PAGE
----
This week, I take my first step into what became known as the Shatner-verse, a series of Star Trek novels written by Captain Kirk himself, with the aid of Judith and Garfield Reeves-Stevens.
Set some months after the events of The Undiscovered Country but before the opening of Generations, Kirk isn’t doing to well with where he is in his life. He’s lacking purpose and it’s wearing on him, and those around him, which sees him treating Carol Marcus pretty poorly, all for the authors to introduce a younger love interest for the aging captain to send him off on one last mission.
In fact, the idea that the mission at hand is launched by an appeal practically to Kirk’s vanity is a little troubling, and early in the novel Kirk doesn’t seem like the character we left at the end of Trek VI. I guess Shatner, who has played the character for so long, has a different view on some of Kirk’s finer points, but it’s also bothersome that the further the story goes along, he always has to be right about practically everything.
Still, it’s a fairly fun adventure, and the Reeves-Stevens know their Trek, and can make callbacks and name-drops that tie everything together into the larger fabric of the universe.
Kirk is approached by a beautiful young woman, Teilani, a Klingon-Romulan hybrid, known as a Chal, who has come to ask the officer to come help save her planet, with the promise of her love, and eternal youth as a reward.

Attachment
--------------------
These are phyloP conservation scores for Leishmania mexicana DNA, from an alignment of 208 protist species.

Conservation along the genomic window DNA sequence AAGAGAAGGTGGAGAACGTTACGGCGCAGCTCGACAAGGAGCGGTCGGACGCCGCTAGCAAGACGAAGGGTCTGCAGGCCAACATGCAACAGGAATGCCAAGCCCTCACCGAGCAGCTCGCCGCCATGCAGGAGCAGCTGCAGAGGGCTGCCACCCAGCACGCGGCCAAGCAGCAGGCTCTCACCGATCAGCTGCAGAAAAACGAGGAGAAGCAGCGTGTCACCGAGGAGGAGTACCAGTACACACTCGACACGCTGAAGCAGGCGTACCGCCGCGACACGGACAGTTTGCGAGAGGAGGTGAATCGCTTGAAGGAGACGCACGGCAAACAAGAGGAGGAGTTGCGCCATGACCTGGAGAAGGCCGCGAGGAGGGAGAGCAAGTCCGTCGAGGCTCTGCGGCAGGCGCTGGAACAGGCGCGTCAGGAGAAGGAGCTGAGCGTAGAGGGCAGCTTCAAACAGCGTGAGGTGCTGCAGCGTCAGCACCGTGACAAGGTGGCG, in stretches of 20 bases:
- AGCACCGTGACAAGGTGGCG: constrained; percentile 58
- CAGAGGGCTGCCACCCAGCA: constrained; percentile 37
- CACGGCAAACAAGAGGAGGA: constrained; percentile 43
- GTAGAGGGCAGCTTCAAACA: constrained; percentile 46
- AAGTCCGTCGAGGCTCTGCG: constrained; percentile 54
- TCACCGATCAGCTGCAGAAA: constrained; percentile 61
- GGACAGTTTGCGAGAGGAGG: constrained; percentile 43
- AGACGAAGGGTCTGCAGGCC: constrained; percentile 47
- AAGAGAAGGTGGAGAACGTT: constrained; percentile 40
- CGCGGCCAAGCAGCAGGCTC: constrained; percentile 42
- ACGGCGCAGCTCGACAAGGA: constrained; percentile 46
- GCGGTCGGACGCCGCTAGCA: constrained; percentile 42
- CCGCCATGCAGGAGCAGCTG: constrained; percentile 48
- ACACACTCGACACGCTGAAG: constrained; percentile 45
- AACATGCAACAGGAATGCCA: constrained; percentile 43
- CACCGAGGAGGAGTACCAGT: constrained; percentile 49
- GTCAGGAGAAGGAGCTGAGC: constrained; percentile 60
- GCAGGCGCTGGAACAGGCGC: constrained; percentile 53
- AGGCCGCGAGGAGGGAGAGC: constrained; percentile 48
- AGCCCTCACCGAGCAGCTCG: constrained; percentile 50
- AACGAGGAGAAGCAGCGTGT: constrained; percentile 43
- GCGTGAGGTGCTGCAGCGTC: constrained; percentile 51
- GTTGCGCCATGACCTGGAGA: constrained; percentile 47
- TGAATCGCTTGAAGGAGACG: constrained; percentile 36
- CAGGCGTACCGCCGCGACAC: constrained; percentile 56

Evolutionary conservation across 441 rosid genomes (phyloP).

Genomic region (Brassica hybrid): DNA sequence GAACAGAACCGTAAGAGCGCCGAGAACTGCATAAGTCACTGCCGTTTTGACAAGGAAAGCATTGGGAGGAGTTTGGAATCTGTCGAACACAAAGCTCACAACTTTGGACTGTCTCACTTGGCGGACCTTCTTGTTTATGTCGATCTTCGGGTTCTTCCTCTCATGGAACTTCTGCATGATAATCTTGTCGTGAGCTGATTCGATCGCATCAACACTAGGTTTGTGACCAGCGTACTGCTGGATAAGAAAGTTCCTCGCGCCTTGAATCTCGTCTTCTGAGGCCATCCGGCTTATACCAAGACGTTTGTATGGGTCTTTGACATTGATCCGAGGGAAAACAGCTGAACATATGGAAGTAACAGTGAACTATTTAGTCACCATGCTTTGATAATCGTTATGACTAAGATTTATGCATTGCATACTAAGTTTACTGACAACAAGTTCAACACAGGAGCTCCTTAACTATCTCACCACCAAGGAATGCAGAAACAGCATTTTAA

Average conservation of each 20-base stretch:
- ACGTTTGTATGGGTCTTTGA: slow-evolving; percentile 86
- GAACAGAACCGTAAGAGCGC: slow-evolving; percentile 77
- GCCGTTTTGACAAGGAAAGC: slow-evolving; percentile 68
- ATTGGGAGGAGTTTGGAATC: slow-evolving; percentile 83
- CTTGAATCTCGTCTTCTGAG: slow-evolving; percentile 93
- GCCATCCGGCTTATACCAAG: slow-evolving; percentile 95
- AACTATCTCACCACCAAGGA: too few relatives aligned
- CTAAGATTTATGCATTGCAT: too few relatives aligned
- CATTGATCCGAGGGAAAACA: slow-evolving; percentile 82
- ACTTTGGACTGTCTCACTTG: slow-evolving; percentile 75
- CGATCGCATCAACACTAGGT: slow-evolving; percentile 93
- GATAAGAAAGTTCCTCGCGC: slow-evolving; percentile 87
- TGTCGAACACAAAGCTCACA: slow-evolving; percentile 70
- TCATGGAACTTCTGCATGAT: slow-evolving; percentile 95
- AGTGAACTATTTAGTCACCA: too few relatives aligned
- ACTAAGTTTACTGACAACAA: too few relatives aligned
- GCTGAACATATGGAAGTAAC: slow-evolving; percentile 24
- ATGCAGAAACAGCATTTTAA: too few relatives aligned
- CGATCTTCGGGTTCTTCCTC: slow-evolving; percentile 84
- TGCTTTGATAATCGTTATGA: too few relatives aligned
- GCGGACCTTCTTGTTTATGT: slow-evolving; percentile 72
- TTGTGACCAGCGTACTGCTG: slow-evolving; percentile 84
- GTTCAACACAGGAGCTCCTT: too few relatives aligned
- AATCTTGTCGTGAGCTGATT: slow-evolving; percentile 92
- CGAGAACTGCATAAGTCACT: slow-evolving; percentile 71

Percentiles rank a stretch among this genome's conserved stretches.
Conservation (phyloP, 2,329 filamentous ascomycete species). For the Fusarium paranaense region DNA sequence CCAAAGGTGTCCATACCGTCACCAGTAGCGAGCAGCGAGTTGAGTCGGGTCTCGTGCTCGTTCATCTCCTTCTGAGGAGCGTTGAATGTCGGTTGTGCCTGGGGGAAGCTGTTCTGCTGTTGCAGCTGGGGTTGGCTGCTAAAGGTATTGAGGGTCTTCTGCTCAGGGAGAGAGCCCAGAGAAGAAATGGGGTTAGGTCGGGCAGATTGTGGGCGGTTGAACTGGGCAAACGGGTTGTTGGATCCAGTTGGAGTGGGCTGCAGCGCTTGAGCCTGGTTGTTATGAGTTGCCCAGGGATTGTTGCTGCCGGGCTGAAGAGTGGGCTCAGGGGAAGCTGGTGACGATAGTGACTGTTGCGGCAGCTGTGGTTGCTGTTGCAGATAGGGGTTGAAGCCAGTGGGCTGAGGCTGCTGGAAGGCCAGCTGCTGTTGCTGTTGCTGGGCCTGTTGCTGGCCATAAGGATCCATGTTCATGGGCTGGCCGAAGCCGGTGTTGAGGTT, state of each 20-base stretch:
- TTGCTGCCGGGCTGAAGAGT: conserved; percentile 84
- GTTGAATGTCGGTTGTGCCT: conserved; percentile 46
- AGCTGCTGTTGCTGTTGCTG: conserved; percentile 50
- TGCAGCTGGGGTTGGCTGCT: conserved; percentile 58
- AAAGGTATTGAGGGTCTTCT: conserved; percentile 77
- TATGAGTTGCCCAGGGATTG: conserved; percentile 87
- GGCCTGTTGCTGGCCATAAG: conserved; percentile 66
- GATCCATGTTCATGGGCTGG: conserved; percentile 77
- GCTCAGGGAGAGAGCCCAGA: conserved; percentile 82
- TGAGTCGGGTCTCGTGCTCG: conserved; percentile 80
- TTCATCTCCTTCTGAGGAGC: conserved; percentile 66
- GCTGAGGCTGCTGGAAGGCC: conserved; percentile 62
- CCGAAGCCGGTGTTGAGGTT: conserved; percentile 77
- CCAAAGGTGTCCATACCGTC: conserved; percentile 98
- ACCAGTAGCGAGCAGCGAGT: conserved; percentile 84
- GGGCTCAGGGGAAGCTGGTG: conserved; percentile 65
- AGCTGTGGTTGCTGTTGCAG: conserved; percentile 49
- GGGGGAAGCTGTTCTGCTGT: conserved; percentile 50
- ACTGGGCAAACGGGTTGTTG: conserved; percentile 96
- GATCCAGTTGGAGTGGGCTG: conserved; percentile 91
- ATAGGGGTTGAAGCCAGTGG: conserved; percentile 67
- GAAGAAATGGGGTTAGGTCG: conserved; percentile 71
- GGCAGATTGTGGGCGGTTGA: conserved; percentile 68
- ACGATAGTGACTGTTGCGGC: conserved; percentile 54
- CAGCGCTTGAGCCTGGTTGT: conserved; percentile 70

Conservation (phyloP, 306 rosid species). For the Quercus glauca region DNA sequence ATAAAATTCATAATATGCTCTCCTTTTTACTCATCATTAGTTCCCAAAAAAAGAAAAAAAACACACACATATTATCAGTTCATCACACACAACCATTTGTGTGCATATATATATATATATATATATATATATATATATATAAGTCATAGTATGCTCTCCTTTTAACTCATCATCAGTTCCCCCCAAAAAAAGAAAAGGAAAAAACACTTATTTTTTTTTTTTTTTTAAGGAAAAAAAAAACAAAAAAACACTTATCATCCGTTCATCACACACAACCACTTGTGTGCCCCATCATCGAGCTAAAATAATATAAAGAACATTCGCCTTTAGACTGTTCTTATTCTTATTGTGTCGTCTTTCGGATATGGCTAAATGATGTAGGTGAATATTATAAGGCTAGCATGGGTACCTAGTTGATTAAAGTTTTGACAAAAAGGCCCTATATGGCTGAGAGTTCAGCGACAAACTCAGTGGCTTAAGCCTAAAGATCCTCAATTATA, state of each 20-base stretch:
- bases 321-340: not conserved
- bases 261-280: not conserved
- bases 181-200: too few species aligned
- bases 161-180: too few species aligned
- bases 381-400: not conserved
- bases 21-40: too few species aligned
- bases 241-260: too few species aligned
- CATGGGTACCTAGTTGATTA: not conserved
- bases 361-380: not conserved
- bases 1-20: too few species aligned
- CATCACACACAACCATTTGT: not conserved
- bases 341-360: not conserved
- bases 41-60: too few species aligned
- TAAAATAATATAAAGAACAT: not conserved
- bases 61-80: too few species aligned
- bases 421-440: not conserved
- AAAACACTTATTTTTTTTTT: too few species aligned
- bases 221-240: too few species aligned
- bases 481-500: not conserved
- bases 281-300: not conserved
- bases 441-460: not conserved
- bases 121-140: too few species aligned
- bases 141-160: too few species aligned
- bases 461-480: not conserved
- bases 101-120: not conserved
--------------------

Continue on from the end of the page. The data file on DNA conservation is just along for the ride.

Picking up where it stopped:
Kirk is off like a shot, finds himself aboard a familiar starship, and heads out to the Klingon-Romulan border, but his friends, and former command crew aren’t far behind him, unfortunately they are working with an Admiral who has a personal vendetta against Kirk, and may have a connection to a larger sweeping conspiracy within Starfleet. A conspiracy whose tip was the assassination of Gorkon.
The story, once I got into it, and Kirk started acting a little more rationally, booted along, and was actually a lot of fun, despite the treatment of Carol, and it was fun to see the crew together back together, but in a different way. It was, well, fascinating to read Shatner’s take on his character, and how he would write a story in the universe he has spent so much time in, and while there are a lot of things I really like about this one, and a lot of it makes it a nice post-VI adventure, Marcus deserved better.
But I love the way the callbacks and references are woven throughout the story.
The Human Adventure continues (and Shatner writes a few more novels as well, the first sequel to Ashes of Eden is set up in the book’s epilogue) and I will boldly go…